Boy, five, drowned at water park after mother and stepfather left him to swim unsupervised, court hears

Charlie Dunn pulled lifeless from lagoon at Bosworth Water Park in Leicestershire by other children after apparently being abandoned by 'indifferent' parents

Matthew Cooper
Friday 01 December 2017 09:20
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Lynsey Dunn outside Leicester Crown Court where she has denied causing her son Charlie Dunn's death by gross negligence by permitting him to enter a bathing area unsupervised
Lynsey Dunn outside Leicester Crown Court where she has denied causing her son Charlie Dunn's death by gross negligence by permitting him to enter a bathing area unsupervised

A five-year-old boy was found drowned more than two hours after his mother and stepfather let him “go off by himself” to play in a pool at a water park, a court has heard.

A group of other children pulled Charlie Dunn from a lagoon after his stepfather Paul Smith was allegedly seen smoking and heard saying: “For f*'s sake, we're ready to go. I don't know where he f**** is.”

A jury at Birmingham Crown Court was told Charlie, from Tamworth, Staffordshire, was found in a 1.4-metre deep lagoon at Bosworth Water Park in Leicestershire in July last year.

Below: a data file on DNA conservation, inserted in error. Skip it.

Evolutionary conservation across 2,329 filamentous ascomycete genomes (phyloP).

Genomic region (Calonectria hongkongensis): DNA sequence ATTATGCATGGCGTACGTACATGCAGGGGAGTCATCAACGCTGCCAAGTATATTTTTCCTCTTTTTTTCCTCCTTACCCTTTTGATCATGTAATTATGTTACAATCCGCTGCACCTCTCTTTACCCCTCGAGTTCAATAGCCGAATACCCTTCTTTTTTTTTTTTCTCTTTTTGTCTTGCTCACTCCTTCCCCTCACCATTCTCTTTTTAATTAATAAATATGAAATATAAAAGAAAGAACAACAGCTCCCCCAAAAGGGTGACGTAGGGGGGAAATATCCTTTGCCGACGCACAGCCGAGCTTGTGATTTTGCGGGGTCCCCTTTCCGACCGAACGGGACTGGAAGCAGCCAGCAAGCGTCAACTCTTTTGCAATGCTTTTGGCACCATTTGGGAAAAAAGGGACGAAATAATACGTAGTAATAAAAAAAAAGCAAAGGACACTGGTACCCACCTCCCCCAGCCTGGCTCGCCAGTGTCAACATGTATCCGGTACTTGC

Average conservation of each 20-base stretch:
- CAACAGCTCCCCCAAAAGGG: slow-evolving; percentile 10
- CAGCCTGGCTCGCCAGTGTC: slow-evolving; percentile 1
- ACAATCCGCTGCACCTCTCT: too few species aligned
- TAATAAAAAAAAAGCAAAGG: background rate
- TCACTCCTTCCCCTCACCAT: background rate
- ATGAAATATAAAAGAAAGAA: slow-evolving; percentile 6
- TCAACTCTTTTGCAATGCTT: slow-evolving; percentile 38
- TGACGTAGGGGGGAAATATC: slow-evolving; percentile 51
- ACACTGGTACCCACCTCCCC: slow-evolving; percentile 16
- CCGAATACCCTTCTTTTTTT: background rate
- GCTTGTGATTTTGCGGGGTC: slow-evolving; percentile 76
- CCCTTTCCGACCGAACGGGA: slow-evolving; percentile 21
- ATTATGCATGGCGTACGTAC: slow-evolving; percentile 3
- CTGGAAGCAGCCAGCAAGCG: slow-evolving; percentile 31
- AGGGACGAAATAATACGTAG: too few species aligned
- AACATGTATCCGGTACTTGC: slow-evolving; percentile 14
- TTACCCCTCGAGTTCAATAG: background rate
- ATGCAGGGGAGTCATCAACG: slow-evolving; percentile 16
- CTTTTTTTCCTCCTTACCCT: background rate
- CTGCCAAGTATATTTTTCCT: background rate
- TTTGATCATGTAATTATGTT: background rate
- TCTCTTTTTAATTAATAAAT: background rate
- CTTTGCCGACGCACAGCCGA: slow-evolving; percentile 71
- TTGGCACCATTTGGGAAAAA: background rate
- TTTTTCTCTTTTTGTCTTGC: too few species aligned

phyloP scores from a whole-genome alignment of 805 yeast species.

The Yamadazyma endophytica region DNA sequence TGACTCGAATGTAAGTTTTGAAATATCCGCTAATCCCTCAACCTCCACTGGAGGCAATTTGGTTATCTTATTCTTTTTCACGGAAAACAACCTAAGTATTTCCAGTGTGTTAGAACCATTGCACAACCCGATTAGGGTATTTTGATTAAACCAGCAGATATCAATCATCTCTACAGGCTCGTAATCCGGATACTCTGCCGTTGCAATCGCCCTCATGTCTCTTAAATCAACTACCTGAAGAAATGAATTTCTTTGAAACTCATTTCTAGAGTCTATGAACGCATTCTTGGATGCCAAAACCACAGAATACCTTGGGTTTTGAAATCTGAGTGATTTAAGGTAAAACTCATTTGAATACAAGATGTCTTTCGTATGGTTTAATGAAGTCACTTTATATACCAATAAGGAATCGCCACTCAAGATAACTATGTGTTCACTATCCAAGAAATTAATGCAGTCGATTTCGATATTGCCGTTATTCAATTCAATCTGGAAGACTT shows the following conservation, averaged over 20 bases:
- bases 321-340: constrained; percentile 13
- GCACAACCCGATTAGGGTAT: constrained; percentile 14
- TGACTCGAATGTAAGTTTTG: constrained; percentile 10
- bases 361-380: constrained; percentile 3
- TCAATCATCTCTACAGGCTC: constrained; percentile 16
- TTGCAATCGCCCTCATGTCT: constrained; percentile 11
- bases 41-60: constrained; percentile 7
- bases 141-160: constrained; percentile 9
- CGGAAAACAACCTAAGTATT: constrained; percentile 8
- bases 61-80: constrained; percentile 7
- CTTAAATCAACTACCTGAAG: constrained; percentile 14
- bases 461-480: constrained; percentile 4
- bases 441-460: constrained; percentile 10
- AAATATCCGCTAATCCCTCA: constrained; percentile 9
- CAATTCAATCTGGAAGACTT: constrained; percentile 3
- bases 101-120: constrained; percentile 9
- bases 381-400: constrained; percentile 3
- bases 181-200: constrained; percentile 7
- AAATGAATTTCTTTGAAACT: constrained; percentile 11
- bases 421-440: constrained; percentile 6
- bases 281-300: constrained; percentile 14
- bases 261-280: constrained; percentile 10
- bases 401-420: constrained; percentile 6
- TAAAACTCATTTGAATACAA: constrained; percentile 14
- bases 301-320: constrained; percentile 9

Smith, 36, and Charlie's mother, Lynsey Dunn, 28, both deny causing the youngster's death by gross negligence by permitting him to enter a bathing area unsupervised.

Opening the Crown's case, prosecutor Mary Prior QC alleged that Charlie, who could not swim, was supervised near the water by strangers - including a man who was mistaken for his father - after being left alone.

The QC told the jury: “Charlie Dunn drowned in the pool for children at the park known as the Blue Lagoon.

“No-one knows how it happened, no-one knows why it happened, and at the time he died neither Miss Dunn or Mr Smith had any idea where he was.

“Charlie had been permitted to go off by himself. The prosecution say that Charlie died because he was not supervised by any adult.

“He was left alone in a busy park at five years old in circumstances where there was a clear and obvious risk that he might come to very serious harm leading to his death.

“It will be for you to decide in this case whether that is right.”

Claiming the defendants had shown “ingrained and entrenched indifference” at the time of the tragedy, Mrs Prior added: “This case is not about parents turning their back for a minute whilst a tragedy occurs.

“We don't prosecute parents for unavoidable tragedies nor do we expect perfection in parenting.

“This is a gross failure to supervise not for seconds, and not for a few minutes, but for protracted periods of time in circumstances where the child was exposed to danger.”

PA

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